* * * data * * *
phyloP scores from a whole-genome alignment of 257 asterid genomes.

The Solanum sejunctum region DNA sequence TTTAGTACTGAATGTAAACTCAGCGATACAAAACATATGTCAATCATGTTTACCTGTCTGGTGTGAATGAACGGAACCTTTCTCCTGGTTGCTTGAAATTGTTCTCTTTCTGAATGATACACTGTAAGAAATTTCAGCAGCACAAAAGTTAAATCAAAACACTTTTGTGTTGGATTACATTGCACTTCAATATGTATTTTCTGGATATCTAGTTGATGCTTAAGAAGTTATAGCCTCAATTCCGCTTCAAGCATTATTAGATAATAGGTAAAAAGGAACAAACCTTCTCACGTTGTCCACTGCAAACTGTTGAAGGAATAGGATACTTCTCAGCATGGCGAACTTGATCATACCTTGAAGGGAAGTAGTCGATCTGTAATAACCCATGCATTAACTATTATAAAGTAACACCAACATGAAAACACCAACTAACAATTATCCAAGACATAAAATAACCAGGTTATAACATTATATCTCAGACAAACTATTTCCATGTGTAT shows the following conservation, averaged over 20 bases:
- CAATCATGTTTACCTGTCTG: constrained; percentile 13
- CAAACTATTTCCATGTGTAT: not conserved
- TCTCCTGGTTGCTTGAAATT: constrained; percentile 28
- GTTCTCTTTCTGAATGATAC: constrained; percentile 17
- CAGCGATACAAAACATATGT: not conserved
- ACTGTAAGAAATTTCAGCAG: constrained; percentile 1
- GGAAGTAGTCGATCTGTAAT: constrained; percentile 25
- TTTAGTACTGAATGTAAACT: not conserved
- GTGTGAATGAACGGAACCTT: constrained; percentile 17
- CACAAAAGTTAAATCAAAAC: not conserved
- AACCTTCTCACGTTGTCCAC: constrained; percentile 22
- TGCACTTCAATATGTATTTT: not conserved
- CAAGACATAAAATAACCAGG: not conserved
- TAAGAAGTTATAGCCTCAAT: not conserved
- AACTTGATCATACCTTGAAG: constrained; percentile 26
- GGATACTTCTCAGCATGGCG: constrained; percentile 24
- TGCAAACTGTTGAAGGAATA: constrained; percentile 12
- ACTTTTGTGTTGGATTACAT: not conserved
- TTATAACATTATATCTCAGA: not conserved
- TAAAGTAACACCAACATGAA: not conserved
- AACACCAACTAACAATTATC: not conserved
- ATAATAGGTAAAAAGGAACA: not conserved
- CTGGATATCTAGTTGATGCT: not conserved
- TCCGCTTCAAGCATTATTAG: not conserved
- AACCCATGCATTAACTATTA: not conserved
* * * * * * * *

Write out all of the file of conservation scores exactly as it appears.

phyloP scores from a whole-genome alignment of 257 asterid genomes.

The Solanum sejunctum region DNA sequence TTTAGTACTGAATGTAAACTCAGCGATACAAAACATATGTCAATCATGTTTACCTGTCTGGTGTGAATGAACGGAACCTTTCTCCTGGTTGCTTGAAATTGTTCTCTTTCTGAATGATACACTGTAAGAAATTTCAGCAGCACAAAAGTTAAATCAAAACACTTTTGTGTTGGATTACATTGCACTTCAATATGTATTTTCTGGATATCTAGTTGATGCTTAAGAAGTTATAGCCTCAATTCCGCTTCAAGCATTATTAGATAATAGGTAAAAAGGAACAAACCTTCTCACGTTGTCCACTGCAAACTGTTGAAGGAATAGGATACTTCTCAGCATGGCGAACTTGATCATACCTTGAAGGGAAGTAGTCGATCTGTAATAACCCATGCATTAACTATTATAAAGTAACACCAACATGAAAACACCAACTAACAATTATCCAAGACATAAAATAACCAGGTTATAACATTATATCTCAGACAAACTATTTCCATGTGTAT shows the following conservation, averaged over 20 bases:
- CAATCATGTTTACCTGTCTG: constrained; percentile 13
- CAAACTATTTCCATGTGTAT: not conserved
- TCTCCTGGTTGCTTGAAATT: constrained; percentile 28
- GTTCTCTTTCTGAATGATAC: constrained; percentile 17
- CAGCGATACAAAACATATGT: not conserved
- ACTGTAAGAAATTTCAGCAG: constrained; percentile 1
- GGAAGTAGTCGATCTGTAAT: constrained; percentile 25
- TTTAGTACTGAATGTAAACT: not conserved
- GTGTGAATGAACGGAACCTT: constrained; percentile 17
- CACAAAAGTTAAATCAAAAC: not conserved
- AACCTTCTCACGTTGTCCAC: constrained; percentile 22
- TGCACTTCAATATGTATTTT: not conserved
- CAAGACATAAAATAACCAGG: not conserved
- TAAGAAGTTATAGCCTCAAT: not conserved
- AACTTGATCATACCTTGAAG: constrained; percentile 26
- GGATACTTCTCAGCATGGCG: constrained; percentile 24
- TGCAAACTGTTGAAGGAATA: constrained; percentile 12
- ACTTTTGTGTTGGATTACAT: not conserved
- TTATAACATTATATCTCAGA: not conserved
- TAAAGTAACACCAACATGAA: not conserved
- AACACCAACTAACAATTATC: not conserved
- ATAATAGGTAAAAAGGAACA: not conserved
- CTGGATATCTAGTTGATGCT: not conserved
- TCCGCTTCAAGCATTATTAG: not conserved
- AACCCATGCATTAACTATTA: not conserved